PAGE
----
With the burgeoning population of Icelandophiles and ever-increasing popularity of tattoos, it should come as no surprise that souvenir tattoos are becoming trendy among tourists to Iceland.
Of course, it’s not a new phenomenon. Fjölnir Bragason of The Icelandic Tattoo Corporation says that up until about ten years ago, every tourist who came to him wanted Björk’s famous tattoo, the runic protection symbol Vegvísir. He tells me people still ask for that one, of course, but not with the same frequency, having broadened their understanding of Icelandic history and culture through the magic of the internet.
All kinds of Viking stuff
Fjölnir says there are three types of tourists coming in to get tattooed by him: walk-ins who show up on a whim, those who come to Iceland specifically to get their tattoo, having made an appointment several months in advance, and Iceland Airwaves festival-goers.
The walk-ins are the most common type of tourist he gets. “They want the runes or magic staves and such, all kinds of Viking stuff,” Fjölnir says. “If they are Americans who have roots in Iceland, they may want something more Viking-esque, like a Viking ship.” Also common are the outlines of Iceland or the silhouette of Mt. Esja.
Then there are the tourists who have made an appointment many months in advance, like the Spanish mercenary soldier who came to Iceland specifically to seek Fjölnir’s services, looking for something more special, “He had to be tattooed by me,” Fjölnir says. “It had to be a Viking protective symbol done by a Viking.”
As for the Airwaves crowd, anything goes. “They’re young hipsters. They want all kinds of things, often music related. But often they go with the tradition of magic runes and stuff.”
“That’s not hów it’s fúcking spelleð”
These trends are common at other tattoo shops around Reykjavík. Jason Thompson of Reykjavík Ink does a lot of tattoos of Ægishjálmur, another magical stave. “The other day, I did it four fucking times. It’s cool, I get it. It’s cooler than a plastic Viking hat or a fucking puffin T-shirt.”
Jason says as far as tourists go, he does a lot of runes, staves, outlines of Iceland, ravens, and phrases in Icelandic, among other things. The phrases in Icelandic can get a little out of hand, as Jason recounts: “We’ve had people come in and say things like, ‘I know this is written in Icelandic, but can you put some of those weird letters in there, to make it more Icelandic?’ And I’m like, well that’s not how it’s fucking spelled.”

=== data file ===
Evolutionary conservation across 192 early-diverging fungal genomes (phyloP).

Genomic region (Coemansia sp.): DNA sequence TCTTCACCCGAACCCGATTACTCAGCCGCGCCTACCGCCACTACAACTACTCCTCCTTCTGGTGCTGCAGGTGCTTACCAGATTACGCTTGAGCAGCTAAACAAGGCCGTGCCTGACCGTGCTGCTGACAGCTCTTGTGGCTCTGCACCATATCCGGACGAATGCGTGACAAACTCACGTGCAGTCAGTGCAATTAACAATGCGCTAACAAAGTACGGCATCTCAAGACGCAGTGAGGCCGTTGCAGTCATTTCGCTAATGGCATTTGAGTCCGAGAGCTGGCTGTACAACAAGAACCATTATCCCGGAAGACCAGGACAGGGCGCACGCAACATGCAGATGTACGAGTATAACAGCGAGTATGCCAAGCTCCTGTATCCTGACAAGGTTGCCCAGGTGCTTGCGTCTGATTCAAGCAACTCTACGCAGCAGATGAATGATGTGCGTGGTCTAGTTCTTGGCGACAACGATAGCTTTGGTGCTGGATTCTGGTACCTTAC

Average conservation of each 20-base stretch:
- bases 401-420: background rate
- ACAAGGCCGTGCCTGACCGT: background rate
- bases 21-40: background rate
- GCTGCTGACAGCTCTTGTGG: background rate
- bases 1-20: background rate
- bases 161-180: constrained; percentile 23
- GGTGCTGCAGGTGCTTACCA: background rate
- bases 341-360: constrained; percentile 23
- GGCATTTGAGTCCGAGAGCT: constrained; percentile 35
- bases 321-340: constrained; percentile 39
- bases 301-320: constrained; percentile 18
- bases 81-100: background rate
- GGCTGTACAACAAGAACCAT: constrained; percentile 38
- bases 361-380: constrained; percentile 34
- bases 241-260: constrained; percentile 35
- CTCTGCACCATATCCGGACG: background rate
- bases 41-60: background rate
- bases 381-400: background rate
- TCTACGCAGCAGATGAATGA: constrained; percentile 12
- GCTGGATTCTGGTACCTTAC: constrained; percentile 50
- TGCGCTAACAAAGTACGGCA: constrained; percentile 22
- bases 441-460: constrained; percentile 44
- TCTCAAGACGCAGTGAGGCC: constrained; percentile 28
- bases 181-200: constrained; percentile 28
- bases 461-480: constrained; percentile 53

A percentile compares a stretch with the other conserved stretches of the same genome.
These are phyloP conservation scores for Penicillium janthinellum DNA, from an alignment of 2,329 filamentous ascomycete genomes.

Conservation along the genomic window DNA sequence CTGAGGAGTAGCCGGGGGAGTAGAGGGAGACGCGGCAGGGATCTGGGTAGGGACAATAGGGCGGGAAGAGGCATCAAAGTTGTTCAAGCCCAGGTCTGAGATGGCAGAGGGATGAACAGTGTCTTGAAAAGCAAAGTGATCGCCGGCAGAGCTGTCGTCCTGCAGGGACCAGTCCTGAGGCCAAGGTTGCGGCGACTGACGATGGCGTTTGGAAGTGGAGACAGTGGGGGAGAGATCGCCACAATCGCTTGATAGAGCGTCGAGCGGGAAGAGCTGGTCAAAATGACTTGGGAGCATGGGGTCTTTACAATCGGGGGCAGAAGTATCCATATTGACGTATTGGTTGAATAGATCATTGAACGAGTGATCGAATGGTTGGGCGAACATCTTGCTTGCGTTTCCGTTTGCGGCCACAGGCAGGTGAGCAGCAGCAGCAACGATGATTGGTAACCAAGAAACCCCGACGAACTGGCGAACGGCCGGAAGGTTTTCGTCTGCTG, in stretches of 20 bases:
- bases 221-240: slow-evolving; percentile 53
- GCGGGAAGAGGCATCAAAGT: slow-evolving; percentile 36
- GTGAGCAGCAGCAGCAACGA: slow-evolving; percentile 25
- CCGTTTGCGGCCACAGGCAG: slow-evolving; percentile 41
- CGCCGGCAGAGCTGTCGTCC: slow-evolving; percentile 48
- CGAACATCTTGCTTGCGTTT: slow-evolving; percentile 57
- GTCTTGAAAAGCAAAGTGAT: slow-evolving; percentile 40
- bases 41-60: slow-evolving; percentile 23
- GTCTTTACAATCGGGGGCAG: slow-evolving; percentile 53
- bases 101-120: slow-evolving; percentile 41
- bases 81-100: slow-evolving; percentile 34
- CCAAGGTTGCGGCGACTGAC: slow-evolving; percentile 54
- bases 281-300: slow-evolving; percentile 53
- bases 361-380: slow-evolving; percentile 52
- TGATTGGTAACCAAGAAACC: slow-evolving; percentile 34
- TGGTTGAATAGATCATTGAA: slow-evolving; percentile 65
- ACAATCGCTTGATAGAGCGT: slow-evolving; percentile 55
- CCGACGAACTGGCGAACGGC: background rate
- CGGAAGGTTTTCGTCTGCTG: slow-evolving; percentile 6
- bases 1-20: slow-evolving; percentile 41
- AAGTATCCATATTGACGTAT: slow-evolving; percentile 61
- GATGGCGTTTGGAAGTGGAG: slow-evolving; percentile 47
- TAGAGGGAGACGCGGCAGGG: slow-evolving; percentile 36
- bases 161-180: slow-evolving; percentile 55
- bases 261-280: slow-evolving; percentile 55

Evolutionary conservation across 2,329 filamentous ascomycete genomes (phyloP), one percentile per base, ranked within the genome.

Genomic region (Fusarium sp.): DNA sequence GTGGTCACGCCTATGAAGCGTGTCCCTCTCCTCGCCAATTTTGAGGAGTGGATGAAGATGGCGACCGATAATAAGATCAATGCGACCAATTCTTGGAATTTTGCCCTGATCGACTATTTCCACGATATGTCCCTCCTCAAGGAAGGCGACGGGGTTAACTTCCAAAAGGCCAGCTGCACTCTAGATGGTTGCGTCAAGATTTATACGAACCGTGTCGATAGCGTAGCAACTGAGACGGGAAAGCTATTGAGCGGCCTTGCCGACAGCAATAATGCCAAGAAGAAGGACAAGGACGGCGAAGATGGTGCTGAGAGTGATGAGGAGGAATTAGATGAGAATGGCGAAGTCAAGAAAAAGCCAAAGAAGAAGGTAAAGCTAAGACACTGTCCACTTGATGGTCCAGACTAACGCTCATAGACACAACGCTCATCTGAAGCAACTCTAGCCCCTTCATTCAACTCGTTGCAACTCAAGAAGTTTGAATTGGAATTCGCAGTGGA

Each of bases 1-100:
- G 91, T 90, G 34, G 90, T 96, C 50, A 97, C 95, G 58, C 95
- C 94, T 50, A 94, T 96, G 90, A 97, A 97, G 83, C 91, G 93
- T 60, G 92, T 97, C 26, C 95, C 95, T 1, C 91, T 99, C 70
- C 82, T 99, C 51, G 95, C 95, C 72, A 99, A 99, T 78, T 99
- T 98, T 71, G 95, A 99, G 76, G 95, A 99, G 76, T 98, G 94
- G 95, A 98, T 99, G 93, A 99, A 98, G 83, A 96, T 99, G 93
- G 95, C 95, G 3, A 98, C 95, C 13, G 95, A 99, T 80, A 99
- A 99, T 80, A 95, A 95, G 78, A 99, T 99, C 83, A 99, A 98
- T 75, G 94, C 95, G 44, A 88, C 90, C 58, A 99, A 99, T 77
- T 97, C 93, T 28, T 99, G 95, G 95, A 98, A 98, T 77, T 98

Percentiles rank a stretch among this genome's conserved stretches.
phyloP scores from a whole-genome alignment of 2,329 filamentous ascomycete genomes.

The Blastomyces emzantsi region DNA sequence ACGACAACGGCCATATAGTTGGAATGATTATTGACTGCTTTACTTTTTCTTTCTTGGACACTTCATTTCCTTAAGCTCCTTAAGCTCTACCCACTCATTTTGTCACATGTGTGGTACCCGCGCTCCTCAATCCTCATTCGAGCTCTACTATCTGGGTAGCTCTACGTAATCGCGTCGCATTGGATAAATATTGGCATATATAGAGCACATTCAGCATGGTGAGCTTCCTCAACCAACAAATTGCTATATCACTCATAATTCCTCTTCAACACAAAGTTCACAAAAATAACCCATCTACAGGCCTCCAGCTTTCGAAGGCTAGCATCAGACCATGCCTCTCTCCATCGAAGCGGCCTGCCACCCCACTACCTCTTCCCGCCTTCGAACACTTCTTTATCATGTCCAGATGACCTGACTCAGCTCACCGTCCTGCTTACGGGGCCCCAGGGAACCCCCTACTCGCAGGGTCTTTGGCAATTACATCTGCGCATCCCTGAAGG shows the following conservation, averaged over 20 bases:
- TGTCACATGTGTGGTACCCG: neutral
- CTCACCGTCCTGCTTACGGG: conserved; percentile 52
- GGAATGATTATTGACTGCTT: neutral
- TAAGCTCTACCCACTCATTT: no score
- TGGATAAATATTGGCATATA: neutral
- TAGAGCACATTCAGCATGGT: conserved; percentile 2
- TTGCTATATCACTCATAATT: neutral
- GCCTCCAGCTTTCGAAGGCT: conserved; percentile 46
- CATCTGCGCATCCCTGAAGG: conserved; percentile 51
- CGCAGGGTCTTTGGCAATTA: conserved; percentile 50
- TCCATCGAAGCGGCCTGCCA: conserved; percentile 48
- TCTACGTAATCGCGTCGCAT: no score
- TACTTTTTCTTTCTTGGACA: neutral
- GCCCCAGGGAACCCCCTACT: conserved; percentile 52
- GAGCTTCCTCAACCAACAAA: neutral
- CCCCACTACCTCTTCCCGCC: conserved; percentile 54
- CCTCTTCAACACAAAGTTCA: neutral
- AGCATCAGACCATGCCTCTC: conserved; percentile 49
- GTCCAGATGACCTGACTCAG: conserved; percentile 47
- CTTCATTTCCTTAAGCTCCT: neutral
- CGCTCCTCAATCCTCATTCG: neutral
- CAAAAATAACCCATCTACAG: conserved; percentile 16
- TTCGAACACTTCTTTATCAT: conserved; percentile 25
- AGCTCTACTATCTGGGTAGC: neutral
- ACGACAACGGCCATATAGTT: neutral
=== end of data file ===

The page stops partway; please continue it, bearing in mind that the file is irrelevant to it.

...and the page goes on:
Fanciful misspellings aside, many tattoo artists here are generally happy to give tourists tattoos. Marlena Misztalewska of Sweet Hell Tattoo says that she loves it. “They are so fun, so happy. They just want to share their experiences and talk about their countries.”
She understands the urge to memorialize a trip with some permanent ink: “People love Iceland so much they want to get a souvenir that will remind them forever of their time here. They’re doing crazy things on a crazy trip and tattooing is the crazy thing to finish it up with.” Marlena says these tourists follow the typical trend, opting to get runes and mountains and the like.
Keeping up with the Joneses
So while tourism tattoos are trendy, how do tats fit in with Icelandic society? Very well, but of course. Fjölnir, who has been a mainstay of the Icelandic tattoo scene for years, says that the trendy thing now is going big. “It used to be people coming in and getting just a small one, then a medium one, then a big one,” he says. “Now you’ve got people coming in and wanting the whole shebang.” He doesn’t notice any particular style trends, noting, “the trend is mostly in the boldness.”
It’s a good thing Icelanders are more open to a variety of styles, because their seeming obsession with following certain trends almost drove him crazy a few years back. “I sat there for ten years doing nothing but tribal tattoos. Tribals, tribals, tribals.” To avoid stigma, his customers apparently felt “they had to get a tattoo within the frame of what everyone else was doing,” Fjölnir says.
They may be open about getting big, bold tattoos, but it’s not necessarily an indicator of a rebellious streak. “Icelandic people are very, for lack of a better term, ‘keeping up with the Joneses,’” Jason says. “So it’s really good for us, because if you get a really big tattoo, then maybe that chick you work with is like, ‘Shit, that’s cool. I’m going to get one twice as big.'”
Who can blame them?
One thing Jason has noticed since he started tattooing here is the influence that the outside tattoo culture has had on Iceland’s. The owners of his shop have held an annual tattoo convention in Reykjavík since 2006, and Jason thinks that’s had a lot of influence on the widening of taste: “Since those started happening, more guest artists have been coming to Iceland and working, and it’s changed the face of tattooing.”
Marlena has noticed a multicultural influence as well. “Now Icelanders are getting a lot of minimalist and Indian designs like the mandala, and other things connected to Buddhism,” she says. “Before it was more Japanese, like the koi fish, and the Day of the Dead girl from Mexico.” Still, Icelanders being Icelanders, they’re really into their heritage, so she still does a lot of Viking-themed things for them. “A lot of Icelandic people just love Viking things.”
Clearly so do the tourists, but who can blame them?
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